Unlike Poirot and Curtain, where the time of writing the novel does not seem in dispute, Sleeping Murder seems harder to pinpoint. The novel itself has no air of finality about it, instead appearing to be just any one of Miss Marple's cases.

In the text, there are two important facts that help to set boundaries for when it might have been written. First, there is a reference to a previous case of Miss Marple's, the poisoned pen letters in Lymstock. This is quite obviously the novel The Moving Finger, published in 1941. That gives us the earliest possible year for the writing of Sleeping Murder

The second in-text fact is the mention of Colonel Bantry as being still alive and still living at Gossington Hall with his wife Dolly. We were told of his death and the fact that Mrs. Bantry had moved out in The Mirror Crack'd from Side to Side in 1962. That gives us a definite final possible year for the time of writing. But in fact, I think it indicates that Sleeping Murder was finished quite some time earlier than 1962, because if Christie had known that she was going to kill off Colonel Bantry, then why use him as a living character in Sleeping Murder at all? It's not as if his appearance there is important to the story.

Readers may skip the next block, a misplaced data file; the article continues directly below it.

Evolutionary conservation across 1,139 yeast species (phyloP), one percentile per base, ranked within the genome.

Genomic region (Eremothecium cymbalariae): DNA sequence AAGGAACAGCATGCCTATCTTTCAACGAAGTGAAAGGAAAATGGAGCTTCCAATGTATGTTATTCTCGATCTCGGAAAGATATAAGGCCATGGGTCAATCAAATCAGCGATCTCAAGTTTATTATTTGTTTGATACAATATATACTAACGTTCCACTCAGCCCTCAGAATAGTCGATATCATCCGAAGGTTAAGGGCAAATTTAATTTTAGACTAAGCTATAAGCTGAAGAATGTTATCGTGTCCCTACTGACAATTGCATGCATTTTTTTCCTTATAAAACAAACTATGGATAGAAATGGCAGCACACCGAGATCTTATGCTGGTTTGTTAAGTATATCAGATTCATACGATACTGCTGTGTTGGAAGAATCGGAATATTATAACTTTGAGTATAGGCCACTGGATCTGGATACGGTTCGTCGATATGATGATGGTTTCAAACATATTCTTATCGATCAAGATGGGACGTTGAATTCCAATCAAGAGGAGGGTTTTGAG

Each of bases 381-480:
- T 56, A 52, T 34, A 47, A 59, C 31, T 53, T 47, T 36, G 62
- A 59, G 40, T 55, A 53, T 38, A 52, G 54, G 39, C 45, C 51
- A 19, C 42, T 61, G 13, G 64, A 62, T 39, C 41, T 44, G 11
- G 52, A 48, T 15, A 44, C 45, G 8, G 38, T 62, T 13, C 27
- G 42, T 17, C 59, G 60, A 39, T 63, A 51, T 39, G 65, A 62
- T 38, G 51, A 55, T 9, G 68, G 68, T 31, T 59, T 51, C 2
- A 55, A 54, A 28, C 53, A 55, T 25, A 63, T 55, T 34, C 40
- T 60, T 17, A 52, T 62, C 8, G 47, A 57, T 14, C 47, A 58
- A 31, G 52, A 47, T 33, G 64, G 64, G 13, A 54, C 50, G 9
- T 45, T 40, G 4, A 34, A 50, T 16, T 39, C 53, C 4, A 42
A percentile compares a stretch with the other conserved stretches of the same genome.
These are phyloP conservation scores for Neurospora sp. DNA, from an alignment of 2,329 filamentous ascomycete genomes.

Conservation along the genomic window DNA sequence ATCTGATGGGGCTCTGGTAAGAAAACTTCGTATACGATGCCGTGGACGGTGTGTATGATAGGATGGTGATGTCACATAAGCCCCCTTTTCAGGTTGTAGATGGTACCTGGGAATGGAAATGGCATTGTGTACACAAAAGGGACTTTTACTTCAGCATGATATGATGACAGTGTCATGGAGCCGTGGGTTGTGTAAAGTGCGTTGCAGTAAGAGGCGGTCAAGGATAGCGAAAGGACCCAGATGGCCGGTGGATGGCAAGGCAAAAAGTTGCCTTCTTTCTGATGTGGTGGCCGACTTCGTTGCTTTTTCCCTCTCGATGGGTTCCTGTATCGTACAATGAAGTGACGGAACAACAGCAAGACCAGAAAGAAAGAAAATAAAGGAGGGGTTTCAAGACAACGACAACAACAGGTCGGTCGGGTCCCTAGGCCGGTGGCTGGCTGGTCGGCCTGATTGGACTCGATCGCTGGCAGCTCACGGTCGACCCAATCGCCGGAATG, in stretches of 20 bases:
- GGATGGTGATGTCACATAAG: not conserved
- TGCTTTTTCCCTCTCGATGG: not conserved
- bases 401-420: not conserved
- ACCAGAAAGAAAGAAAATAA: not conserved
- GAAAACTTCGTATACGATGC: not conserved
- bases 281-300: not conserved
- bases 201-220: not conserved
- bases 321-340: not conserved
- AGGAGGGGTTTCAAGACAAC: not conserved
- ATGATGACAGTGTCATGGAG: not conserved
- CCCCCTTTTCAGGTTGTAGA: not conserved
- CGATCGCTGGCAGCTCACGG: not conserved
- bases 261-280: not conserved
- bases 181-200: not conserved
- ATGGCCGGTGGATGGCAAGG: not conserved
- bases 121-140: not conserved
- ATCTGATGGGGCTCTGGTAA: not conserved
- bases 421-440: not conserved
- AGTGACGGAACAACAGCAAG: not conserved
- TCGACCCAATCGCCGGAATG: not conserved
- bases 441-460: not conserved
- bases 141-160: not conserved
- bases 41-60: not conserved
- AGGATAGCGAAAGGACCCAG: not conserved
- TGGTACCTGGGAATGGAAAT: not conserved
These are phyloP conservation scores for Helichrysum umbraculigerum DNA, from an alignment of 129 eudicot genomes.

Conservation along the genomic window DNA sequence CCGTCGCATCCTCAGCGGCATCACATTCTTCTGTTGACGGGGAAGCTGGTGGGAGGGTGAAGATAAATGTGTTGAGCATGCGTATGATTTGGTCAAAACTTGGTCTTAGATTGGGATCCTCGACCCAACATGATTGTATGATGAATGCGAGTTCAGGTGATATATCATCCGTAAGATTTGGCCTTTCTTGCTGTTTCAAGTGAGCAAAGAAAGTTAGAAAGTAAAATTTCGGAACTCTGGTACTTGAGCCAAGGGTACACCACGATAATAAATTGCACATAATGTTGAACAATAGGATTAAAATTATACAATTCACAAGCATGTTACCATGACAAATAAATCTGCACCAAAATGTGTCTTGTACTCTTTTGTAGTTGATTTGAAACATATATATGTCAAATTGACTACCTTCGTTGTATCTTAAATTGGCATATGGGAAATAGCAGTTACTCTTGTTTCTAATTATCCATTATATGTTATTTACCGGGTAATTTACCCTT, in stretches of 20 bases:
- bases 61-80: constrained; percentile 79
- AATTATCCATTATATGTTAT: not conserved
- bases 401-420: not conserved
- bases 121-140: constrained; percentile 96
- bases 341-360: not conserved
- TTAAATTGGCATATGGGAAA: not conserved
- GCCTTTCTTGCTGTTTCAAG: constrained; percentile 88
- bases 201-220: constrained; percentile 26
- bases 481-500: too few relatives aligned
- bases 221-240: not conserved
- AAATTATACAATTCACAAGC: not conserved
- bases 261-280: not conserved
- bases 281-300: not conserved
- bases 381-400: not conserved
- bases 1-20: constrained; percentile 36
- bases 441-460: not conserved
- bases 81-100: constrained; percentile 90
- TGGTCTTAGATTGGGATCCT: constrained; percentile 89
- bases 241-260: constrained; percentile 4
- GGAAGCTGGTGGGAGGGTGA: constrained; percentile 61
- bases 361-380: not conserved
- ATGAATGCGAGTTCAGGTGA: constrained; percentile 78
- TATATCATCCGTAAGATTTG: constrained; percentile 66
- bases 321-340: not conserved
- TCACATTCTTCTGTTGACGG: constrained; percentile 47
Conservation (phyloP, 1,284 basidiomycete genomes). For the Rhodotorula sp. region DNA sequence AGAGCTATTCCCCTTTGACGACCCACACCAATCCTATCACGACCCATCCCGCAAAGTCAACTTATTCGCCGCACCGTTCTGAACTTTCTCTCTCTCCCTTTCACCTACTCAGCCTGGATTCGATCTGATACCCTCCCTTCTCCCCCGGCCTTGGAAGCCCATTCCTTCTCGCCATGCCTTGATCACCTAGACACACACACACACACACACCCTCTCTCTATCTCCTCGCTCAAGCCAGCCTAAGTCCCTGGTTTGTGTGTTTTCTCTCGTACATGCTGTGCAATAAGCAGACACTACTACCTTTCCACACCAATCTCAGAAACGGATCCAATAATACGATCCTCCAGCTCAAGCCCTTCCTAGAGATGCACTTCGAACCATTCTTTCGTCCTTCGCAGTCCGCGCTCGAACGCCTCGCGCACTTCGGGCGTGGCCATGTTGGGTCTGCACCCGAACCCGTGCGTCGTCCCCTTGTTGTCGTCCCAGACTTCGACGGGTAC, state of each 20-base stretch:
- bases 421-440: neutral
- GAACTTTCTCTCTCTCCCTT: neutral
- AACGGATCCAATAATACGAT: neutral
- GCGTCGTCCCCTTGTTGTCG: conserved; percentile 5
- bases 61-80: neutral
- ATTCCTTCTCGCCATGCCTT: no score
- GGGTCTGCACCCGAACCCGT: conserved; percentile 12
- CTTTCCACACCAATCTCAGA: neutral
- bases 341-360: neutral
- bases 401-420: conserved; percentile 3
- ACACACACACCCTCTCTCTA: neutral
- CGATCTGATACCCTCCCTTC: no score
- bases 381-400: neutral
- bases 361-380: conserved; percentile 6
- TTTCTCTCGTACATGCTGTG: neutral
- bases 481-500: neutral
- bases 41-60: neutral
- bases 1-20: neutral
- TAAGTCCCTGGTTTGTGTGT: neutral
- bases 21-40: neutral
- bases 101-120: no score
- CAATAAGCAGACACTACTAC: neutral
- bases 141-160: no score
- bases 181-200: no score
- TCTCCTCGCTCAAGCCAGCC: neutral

The Wikipedia page on this novel has a good runthrough of the different arguments regarding this novel's writing, and shows that there is clearly some merit to the assumption that Christie began writing the novel at around the same time as Curtain. Miss Marple is still fairly sprightly in this novel, working hard in her garden, which was expressly forbidden her in the aforementioned Mirror Crack'd, where she even had to have a live-in help, and gardening had gradually been shown to be something that was increasingly difficult for her in the 50s novels. This all points to a time of writing that is somewhat concurrent with Curtain. There is also the odd mention in Christie's correspondence of the fact that she is writing two novels to put aside for future use from the time of WWII.

However, as John Curran finds in his research into Christie's notebooks, we also know that there are several references to a novel in the planning stages, a novel which cannot be any other than Sleeping Murder. There are references to the novel's working title, Cover Her Face, as well as clear descriptions of certain events and passages in the novel. These references stem from 1947 and 1948.

It's also been pointed out that it seems somewhat silly to write a final novel featuring Miss Marple at a time when she had only been featured in one novel and one short story collection - exactly the same as Tommy and Tuppence, and less than Inspector Battle, who'd been in three novels by this time. I would therefore argue that it was the writing of The Body in the Library and The Moving Finger, as well as the four short stories Strange Jest, Tape-Measure Murder, The Case of the Caretaker and The Case of the Perfect Maid, all published between 1942 and 1944 that told Christie that Marple was going to be a important, recurring character, and thus deserving of a final novel.

Add also that Sleeping Murder arguably doesn't feature the strongest of Christie's mystery plots, and suddenly it seems rather doubtful that the novel as we now know it was completely written during WWII, when her powers of mystery plotting and characterisation were still extremely strong.